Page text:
Preference(Redirected from Preferences)
A preference is a technical term in psychology, economics and philosophy usually used in relation to choosing between alternatives; someone has a preference for A over B if they would choose A rather than B.
In psychology, preferences refer to an individual’s attitude towards a set of objects, typically reflected in an explicit decision-making process (Lichtenstein & Slovic, 2006). The term is also used to mean evaluative judgment in the sense of liking or disliking an object (e.g., Scherer, 2005) which is the most typical definition employed in psychology. However, it does not mean that a preference is necessarily stable over time. Preference can be notably modified by decision-making processes, such as choices (Brehm, 1956; Sharot, De Martino, & Dolan, 2009), even unconsciously (see Coppin, Delplanque, Cayeux, Porcherot, & Sander, 2010). Consequently, preference can be affected by a person's surroundings and upbringing in terms of geographical location, cultural background, religious beliefs, and education. These factors are found to affect preference as repeated exposure to a certain idea or concept correlates with a positive preference.
In economics and other social sciences, preference refers to the set of assumptions related to ordering some alternatives, based on the degree of happiness, satisfaction, gratification, enjoyment, or utility they provide, a process which results in an optimal "choice" (whether real or imagined). Although economists are usually not interested in choices or preferences in themselves, they are interested in the theory of choice because it serves as a background for empirical demand analysis.
Brand preference is strongly linked to brand choice that can influence the consumer decision making and activate brand purchase. "Brand preferences can be defined as the subjective, conscious and behavioral tendencies which influence consumer's predisposition toward a brand." Understanding the brand preferences of consumers will dictate the most suitable and successful Marketing Strategies.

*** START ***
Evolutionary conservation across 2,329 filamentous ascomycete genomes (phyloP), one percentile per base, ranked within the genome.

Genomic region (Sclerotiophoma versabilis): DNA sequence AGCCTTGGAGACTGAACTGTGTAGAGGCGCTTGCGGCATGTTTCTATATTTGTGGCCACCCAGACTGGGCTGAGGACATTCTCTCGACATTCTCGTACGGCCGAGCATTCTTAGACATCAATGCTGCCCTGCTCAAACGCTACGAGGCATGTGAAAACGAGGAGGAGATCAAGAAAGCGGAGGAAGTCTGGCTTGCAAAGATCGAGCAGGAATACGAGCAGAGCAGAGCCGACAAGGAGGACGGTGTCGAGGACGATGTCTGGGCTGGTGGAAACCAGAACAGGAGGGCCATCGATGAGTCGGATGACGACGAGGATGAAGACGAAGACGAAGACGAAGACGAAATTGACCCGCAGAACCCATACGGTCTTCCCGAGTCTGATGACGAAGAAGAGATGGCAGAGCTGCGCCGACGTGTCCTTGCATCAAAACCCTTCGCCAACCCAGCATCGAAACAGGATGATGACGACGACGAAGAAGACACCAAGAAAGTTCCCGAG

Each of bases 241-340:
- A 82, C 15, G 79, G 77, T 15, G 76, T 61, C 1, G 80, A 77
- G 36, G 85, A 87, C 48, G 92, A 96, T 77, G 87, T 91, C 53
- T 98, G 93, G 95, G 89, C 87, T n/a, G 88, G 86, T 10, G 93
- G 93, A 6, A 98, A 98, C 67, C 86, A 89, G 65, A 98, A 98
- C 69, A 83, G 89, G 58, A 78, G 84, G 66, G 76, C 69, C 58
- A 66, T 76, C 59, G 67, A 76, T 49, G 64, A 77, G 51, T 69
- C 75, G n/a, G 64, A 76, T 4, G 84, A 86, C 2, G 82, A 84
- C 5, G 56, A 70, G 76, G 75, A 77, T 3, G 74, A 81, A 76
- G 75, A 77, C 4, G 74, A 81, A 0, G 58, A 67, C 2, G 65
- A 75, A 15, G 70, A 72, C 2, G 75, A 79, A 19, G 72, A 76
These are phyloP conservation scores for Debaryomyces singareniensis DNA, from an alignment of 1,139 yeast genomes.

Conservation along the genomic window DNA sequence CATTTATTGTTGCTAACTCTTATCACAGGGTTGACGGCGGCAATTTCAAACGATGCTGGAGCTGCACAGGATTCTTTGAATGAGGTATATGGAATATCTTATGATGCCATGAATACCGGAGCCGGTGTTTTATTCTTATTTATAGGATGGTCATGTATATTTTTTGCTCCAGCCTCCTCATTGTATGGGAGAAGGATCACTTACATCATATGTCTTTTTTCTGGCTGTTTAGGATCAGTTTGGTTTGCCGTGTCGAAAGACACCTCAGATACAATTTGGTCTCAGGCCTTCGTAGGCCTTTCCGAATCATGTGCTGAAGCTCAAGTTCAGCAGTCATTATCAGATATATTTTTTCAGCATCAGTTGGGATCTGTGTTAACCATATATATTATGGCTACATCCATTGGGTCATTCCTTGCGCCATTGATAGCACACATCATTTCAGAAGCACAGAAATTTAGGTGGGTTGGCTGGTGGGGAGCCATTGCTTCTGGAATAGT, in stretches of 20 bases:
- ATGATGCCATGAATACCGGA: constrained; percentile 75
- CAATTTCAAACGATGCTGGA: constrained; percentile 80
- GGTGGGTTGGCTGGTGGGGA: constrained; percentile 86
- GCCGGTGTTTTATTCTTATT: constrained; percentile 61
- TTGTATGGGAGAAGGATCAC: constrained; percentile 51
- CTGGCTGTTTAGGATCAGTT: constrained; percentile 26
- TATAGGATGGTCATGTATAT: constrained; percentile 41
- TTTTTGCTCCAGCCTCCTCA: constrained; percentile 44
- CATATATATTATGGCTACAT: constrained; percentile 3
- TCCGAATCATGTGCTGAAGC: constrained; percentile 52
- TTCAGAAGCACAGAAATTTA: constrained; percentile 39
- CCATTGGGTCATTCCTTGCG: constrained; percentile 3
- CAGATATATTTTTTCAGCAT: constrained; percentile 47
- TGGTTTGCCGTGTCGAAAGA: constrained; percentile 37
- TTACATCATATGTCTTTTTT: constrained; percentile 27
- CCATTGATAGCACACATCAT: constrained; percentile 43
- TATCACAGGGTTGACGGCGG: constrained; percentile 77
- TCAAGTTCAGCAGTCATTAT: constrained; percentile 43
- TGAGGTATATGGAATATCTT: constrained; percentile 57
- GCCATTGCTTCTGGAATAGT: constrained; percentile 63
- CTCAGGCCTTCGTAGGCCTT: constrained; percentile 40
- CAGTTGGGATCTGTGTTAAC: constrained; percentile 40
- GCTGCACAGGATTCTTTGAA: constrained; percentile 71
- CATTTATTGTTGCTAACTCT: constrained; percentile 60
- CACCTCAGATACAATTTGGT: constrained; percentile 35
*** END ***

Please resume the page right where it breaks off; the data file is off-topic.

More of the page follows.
"Preference" may also refer to non-choices, such as genetic and biological explanations for one's preference. Sexual orientation, for example, is no longer considered a sexual preference by most individuals, but is debatable based on philosophical and/or scientific ideas.
- Brehm, J.W. (1956). Post-decision changes in desirability of choice alternatives. Journal of Abnormal and Social Psychology, 52, 384-389.
- Coppin, G., Delplanque, S., Cayeux, I., Porcherot, C., & Sander, D. (2010). I’m no longer torn after choice: How explicit choices can implicitly shape preferences for odors. Psychological Science, 21, 489-493.
- Lichtenstein, S., & Slovic, P. (2006). The construction of preference. New York: Cambridge University Press.
- Scherer, K.R. (2005). What are emotions? And how can they be measured? Social Science Information, 44, 695-729.
- Sharot, T., De Martino, B., & Dolan, R.J. (2009). How choice reveals and shapes expected hedonic outcome. Journal of Neuroscience, 29, 3760-3765.
- Zajonc, Robert B.; Markus, Hazel (1982-09-01). "Affective and Cognitive Factors in Preferences". Journal of Consumer Research. 9 (2): 123–131. doi:10.1086/208905. ISSN 0093-5301.
- Prasanna Mohan Raj and Ananth, "Brand Preferences Of Newspapers- Factor Analysis Approach", Research Journal of Economics and Business Studies", Vol.5, No: 11, September 2016
|Look up prefer in Wiktionary, the free dictionary.|